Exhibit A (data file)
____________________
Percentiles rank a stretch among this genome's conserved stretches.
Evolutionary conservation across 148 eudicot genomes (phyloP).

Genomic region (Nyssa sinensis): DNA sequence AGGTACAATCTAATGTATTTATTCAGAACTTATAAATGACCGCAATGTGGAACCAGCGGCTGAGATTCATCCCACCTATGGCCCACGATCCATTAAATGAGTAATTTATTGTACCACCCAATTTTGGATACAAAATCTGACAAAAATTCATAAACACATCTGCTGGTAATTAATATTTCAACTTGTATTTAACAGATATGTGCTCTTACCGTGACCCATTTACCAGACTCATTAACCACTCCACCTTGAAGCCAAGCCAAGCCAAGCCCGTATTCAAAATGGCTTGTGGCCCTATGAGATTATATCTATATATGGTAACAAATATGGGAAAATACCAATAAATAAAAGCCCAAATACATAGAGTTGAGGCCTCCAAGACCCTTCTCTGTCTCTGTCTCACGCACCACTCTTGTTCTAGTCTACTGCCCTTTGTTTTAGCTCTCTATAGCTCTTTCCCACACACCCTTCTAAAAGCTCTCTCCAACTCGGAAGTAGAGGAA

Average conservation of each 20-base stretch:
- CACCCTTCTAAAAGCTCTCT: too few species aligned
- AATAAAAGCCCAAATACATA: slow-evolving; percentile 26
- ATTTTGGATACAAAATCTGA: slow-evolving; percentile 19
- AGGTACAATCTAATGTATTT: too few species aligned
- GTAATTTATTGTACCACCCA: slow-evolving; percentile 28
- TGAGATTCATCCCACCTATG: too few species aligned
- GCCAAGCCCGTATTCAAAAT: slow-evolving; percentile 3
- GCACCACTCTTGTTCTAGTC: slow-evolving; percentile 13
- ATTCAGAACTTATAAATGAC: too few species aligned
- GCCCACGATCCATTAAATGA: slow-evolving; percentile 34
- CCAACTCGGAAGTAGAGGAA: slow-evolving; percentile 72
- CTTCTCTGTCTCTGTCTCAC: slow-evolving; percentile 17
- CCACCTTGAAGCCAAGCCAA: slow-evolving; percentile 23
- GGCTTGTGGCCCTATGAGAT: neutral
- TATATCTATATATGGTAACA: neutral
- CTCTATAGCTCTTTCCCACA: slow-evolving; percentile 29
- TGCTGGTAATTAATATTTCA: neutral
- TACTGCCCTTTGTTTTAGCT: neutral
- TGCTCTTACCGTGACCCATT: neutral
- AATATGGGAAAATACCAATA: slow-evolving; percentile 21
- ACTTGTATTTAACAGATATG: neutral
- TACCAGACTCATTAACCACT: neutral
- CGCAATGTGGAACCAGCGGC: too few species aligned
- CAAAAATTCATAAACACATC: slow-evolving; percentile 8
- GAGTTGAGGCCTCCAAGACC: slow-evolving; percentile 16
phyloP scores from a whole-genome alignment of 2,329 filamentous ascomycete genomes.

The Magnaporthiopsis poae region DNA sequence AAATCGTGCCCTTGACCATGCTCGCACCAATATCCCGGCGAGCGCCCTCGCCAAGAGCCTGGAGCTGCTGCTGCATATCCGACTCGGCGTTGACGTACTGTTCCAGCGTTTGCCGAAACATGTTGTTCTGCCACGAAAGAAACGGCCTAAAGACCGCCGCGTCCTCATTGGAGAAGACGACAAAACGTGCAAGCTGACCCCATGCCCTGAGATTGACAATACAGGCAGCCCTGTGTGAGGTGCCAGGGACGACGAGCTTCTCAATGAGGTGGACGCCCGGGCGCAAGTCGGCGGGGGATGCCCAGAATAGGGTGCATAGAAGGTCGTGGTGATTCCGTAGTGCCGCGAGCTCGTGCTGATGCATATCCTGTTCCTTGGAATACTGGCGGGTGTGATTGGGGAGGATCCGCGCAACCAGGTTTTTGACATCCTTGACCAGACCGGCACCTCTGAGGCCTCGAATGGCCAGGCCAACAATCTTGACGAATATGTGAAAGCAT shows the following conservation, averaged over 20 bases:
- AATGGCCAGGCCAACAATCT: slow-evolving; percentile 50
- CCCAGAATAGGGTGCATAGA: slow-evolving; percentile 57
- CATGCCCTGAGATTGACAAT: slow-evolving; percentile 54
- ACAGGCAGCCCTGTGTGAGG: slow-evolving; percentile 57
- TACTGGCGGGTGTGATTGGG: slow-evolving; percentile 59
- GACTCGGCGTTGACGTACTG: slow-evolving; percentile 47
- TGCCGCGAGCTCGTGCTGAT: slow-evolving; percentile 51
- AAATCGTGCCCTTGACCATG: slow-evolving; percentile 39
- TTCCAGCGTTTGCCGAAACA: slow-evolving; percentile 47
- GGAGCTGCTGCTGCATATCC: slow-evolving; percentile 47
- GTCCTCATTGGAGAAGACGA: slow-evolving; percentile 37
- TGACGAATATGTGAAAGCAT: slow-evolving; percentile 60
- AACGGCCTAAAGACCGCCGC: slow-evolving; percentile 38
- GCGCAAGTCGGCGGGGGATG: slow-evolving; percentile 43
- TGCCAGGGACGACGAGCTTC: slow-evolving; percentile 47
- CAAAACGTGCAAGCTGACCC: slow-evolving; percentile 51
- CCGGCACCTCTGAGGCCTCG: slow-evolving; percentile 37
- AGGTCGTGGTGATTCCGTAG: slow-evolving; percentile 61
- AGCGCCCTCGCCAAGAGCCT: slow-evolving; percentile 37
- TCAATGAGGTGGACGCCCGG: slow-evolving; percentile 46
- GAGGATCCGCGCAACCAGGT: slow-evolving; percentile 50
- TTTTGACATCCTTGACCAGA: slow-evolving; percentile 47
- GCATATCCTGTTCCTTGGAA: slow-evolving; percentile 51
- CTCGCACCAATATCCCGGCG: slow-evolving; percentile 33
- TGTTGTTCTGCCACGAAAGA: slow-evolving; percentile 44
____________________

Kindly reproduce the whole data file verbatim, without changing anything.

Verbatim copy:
Percentiles rank a stretch among this genome's conserved stretches.
Evolutionary conservation across 148 eudicot genomes (phyloP).

Genomic region (Nyssa sinensis): DNA sequence AGGTACAATCTAATGTATTTATTCAGAACTTATAAATGACCGCAATGTGGAACCAGCGGCTGAGATTCATCCCACCTATGGCCCACGATCCATTAAATGAGTAATTTATTGTACCACCCAATTTTGGATACAAAATCTGACAAAAATTCATAAACACATCTGCTGGTAATTAATATTTCAACTTGTATTTAACAGATATGTGCTCTTACCGTGACCCATTTACCAGACTCATTAACCACTCCACCTTGAAGCCAAGCCAAGCCAAGCCCGTATTCAAAATGGCTTGTGGCCCTATGAGATTATATCTATATATGGTAACAAATATGGGAAAATACCAATAAATAAAAGCCCAAATACATAGAGTTGAGGCCTCCAAGACCCTTCTCTGTCTCTGTCTCACGCACCACTCTTGTTCTAGTCTACTGCCCTTTGTTTTAGCTCTCTATAGCTCTTTCCCACACACCCTTCTAAAAGCTCTCTCCAACTCGGAAGTAGAGGAA

Average conservation of each 20-base stretch:
- CACCCTTCTAAAAGCTCTCT: too few species aligned
- AATAAAAGCCCAAATACATA: slow-evolving; percentile 26
- ATTTTGGATACAAAATCTGA: slow-evolving; percentile 19
- AGGTACAATCTAATGTATTT: too few species aligned
- GTAATTTATTGTACCACCCA: slow-evolving; percentile 28
- TGAGATTCATCCCACCTATG: too few species aligned
- GCCAAGCCCGTATTCAAAAT: slow-evolving; percentile 3
- GCACCACTCTTGTTCTAGTC: slow-evolving; percentile 13
- ATTCAGAACTTATAAATGAC: too few species aligned
- GCCCACGATCCATTAAATGA: slow-evolving; percentile 34
- CCAACTCGGAAGTAGAGGAA: slow-evolving; percentile 72
- CTTCTCTGTCTCTGTCTCAC: slow-evolving; percentile 17
- CCACCTTGAAGCCAAGCCAA: slow-evolving; percentile 23
- GGCTTGTGGCCCTATGAGAT: neutral
- TATATCTATATATGGTAACA: neutral
- CTCTATAGCTCTTTCCCACA: slow-evolving; percentile 29
- TGCTGGTAATTAATATTTCA: neutral
- TACTGCCCTTTGTTTTAGCT: neutral
- TGCTCTTACCGTGACCCATT: neutral
- AATATGGGAAAATACCAATA: slow-evolving; percentile 21
- ACTTGTATTTAACAGATATG: neutral
- TACCAGACTCATTAACCACT: neutral
- CGCAATGTGGAACCAGCGGC: too few species aligned
- CAAAAATTCATAAACACATC: slow-evolving; percentile 8
- GAGTTGAGGCCTCCAAGACC: slow-evolving; percentile 16
phyloP scores from a whole-genome alignment of 2,329 filamentous ascomycete genomes.

The Magnaporthiopsis poae region DNA sequence AAATCGTGCCCTTGACCATGCTCGCACCAATATCCCGGCGAGCGCCCTCGCCAAGAGCCTGGAGCTGCTGCTGCATATCCGACTCGGCGTTGACGTACTGTTCCAGCGTTTGCCGAAACATGTTGTTCTGCCACGAAAGAAACGGCCTAAAGACCGCCGCGTCCTCATTGGAGAAGACGACAAAACGTGCAAGCTGACCCCATGCCCTGAGATTGACAATACAGGCAGCCCTGTGTGAGGTGCCAGGGACGACGAGCTTCTCAATGAGGTGGACGCCCGGGCGCAAGTCGGCGGGGGATGCCCAGAATAGGGTGCATAGAAGGTCGTGGTGATTCCGTAGTGCCGCGAGCTCGTGCTGATGCATATCCTGTTCCTTGGAATACTGGCGGGTGTGATTGGGGAGGATCCGCGCAACCAGGTTTTTGACATCCTTGACCAGACCGGCACCTCTGAGGCCTCGAATGGCCAGGCCAACAATCTTGACGAATATGTGAAAGCAT shows the following conservation, averaged over 20 bases:
- AATGGCCAGGCCAACAATCT: slow-evolving; percentile 50
- CCCAGAATAGGGTGCATAGA: slow-evolving; percentile 57
- CATGCCCTGAGATTGACAAT: slow-evolving; percentile 54
- ACAGGCAGCCCTGTGTGAGG: slow-evolving; percentile 57
- TACTGGCGGGTGTGATTGGG: slow-evolving; percentile 59
- GACTCGGCGTTGACGTACTG: slow-evolving; percentile 47
- TGCCGCGAGCTCGTGCTGAT: slow-evolving; percentile 51
- AAATCGTGCCCTTGACCATG: slow-evolving; percentile 39
- TTCCAGCGTTTGCCGAAACA: slow-evolving; percentile 47
- GGAGCTGCTGCTGCATATCC: slow-evolving; percentile 47
- GTCCTCATTGGAGAAGACGA: slow-evolving; percentile 37
- TGACGAATATGTGAAAGCAT: slow-evolving; percentile 60
- AACGGCCTAAAGACCGCCGC: slow-evolving; percentile 38
- GCGCAAGTCGGCGGGGGATG: slow-evolving; percentile 43
- TGCCAGGGACGACGAGCTTC: slow-evolving; percentile 47
- CAAAACGTGCAAGCTGACCC: slow-evolving; percentile 51
- CCGGCACCTCTGAGGCCTCG: slow-evolving; percentile 37
- AGGTCGTGGTGATTCCGTAG: slow-evolving; percentile 61
- AGCGCCCTCGCCAAGAGCCT: slow-evolving; percentile 37
- TCAATGAGGTGGACGCCCGG: slow-evolving; percentile 46
- GAGGATCCGCGCAACCAGGT: slow-evolving; percentile 50
- TTTTGACATCCTTGACCAGA: slow-evolving; percentile 47
- GCATATCCTGTTCCTTGGAA: slow-evolving; percentile 51
- CTCGCACCAATATCCCGGCG: slow-evolving; percentile 33
- TGTTGTTCTGCCACGAAAGA: slow-evolving; percentile 44